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Canadian Urbanism Uncovered

Tree Tuesday: New townhomes

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Every Tuesday, Todd Irvine of LEAF posts a stop from the Toronto Tree Tours, a collaborative project of LEAF and the Toronto Public Space Committee. The Toronto Tree Tours offers walking tours in neighbourhoods across the city as well as virtual tours on its web site. The aim is to introduce Torontonians to the individual trees in their neighbourhood while telling stories of our city’s ecological and cultural history.

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Dovercourt park and neighbourhood: Stop 4

These new townhomes reflect development trends taking place throughout Toronto. They were built after a furniture factory, which sat empty on the site for many years, burned down. Building homes such as these is an efficient use of resources — their compact design enables more people to live in a smaller area, and if planned well, they can make the city a vibrant place to live. This kind of development is also good because it curtails the need for people to move further away from the city where the sprawling suburbs are replacing fertile farmland and our remaining forests.

One drawback to higher density housing, however, is that little space is left for trees. The bluish coloured evergreens in front of many of the town homes at this site are skyrocket junipers (Juniperus scopulorum), trees native to the western United States, often planted because of their blue colour and relatively compact form. These trees can reach a height of 20 feet tall and 3 feet wide. The ones planted here are still young and quite small, but are already pressing against the walls and do not have enough space for their roots to grow. With some creative design and a greater understanding of growing requirements, this development could have been made more accommodating for trees.

Read more stories from the Dovercourt tree tour . . .

Photograph by Dougal Bichan

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Are you passionate about Toronto’s urban forest?

Join LEAF staff and volunteers at the Victory Cafe for LEAFy drinks this Thursday December 13th to have a pint and meet other Toronto tree enthusiasts. If you’re looking for ways to get involved, volunteer, or just meet others who share your interest in Toronto’s trees, this is the place for you.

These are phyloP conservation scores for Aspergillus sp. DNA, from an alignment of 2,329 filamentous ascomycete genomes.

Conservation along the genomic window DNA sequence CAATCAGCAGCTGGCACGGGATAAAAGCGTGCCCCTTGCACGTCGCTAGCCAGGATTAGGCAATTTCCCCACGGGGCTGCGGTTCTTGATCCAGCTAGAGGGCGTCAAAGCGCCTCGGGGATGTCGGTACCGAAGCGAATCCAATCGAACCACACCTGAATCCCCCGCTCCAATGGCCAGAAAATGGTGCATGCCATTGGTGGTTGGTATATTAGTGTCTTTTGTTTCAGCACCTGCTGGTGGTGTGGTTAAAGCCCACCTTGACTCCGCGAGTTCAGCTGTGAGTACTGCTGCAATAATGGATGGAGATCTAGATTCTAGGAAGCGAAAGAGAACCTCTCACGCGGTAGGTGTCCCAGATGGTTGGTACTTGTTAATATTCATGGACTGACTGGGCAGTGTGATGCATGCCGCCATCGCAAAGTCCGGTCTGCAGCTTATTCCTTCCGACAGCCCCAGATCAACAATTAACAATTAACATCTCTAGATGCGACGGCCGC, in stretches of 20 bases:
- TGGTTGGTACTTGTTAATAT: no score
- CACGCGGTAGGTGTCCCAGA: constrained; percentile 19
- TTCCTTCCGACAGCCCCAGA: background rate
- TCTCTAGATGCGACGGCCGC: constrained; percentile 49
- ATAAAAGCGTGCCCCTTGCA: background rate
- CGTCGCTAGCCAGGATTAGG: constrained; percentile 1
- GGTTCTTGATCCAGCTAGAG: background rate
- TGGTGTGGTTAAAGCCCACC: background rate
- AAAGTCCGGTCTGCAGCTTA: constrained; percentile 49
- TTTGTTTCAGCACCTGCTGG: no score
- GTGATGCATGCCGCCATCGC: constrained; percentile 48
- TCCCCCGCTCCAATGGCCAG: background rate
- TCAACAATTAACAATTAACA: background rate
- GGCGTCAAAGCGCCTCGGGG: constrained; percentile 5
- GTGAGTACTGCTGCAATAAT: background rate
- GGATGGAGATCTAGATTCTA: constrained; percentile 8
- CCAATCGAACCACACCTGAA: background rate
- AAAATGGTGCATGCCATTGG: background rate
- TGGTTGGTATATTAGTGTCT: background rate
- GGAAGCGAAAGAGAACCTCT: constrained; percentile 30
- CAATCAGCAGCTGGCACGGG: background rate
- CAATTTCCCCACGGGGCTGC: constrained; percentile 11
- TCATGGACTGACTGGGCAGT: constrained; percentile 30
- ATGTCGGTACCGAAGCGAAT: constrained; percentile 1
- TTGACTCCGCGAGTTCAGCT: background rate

Date: Thursday December 13th
Location: Victory Cafe (2nd floor), 581 Markham St.
Time: 7 pm onwards



  1. There is a horrible example of this at the development at the end of my street at St. Paul and Queen street just east of Parliament.

    New Norway Maples planted in a 2′ wide strip directly against the raised front landings and each tree is in between two front entrances.
    If they ever do manage to grow and I doubt it given the soil prep they were given the owners will have no choice to hack back the entire back half of the tree if they want to enter and exit their homes.

    This is clearly a case where the City demanded a certain number of trees but did not demand form the developer adequate space to plant them in.

  2. Alex > funny you mention this site. I was walking by there yesterday and could not believe the tiny space that they squeezed those trees into. My favourite is the yews they stuffed into a 10 inch space between two brick stairwells.

    As you alluded to, growing space is actually more important than trees because trees can always be planted, but once something is built adding growing space is nearly impossible.

    Thanks for the comment.

  3. Actually I think this style of development is quite nice. It looks much better than what we are getting in Calgary, in the City you get traditional suburbs. But in the Environs you are starting to get super suburbs. Take the environ of Chestemere, it has the same population as any suburb within City Limits, but it covers 4 or 5 times the surface area.

    Anyways looking at that one picture, It could be possible to add trees into the mix if the developer were to turn that ally into a one way and then plant on one side of the ally with trees.

  4. It is a clear example of quantity over quality.The forestry department is furious with the city, they have a small budget but a growing forest that they have no hope in hell to keep healthy.Who knows where the direction the city is going when we pay thousands for trees but don’t bother building bicycle lanes.And what will happen when we find out that all those trees don’t make a great impact on the environment.

  5. George: Last night on Goldhawk Live you thought Rob Ford was the greatest thing since sliced bread but today he tried to cut your beloved forestry budget by millions of dollars. Which one is it?

  6. well actually I liked that rob ford published what should be public information about councillors expenses.Today I asked the mayor to do the same with all other financial information.He lied of course when he said councillors expenses and all other data is available on the toronto city website.That’s why it costs 50 cents a page to get the information only if the staff will release it.Most of the time they don’t “staff eyes only”.
    Now back to the topic,I don’t like the millions spent on trees when the forestry department can’t handle what they have.Did I not make that clear???.Sliced bread?????

    PS interesting name!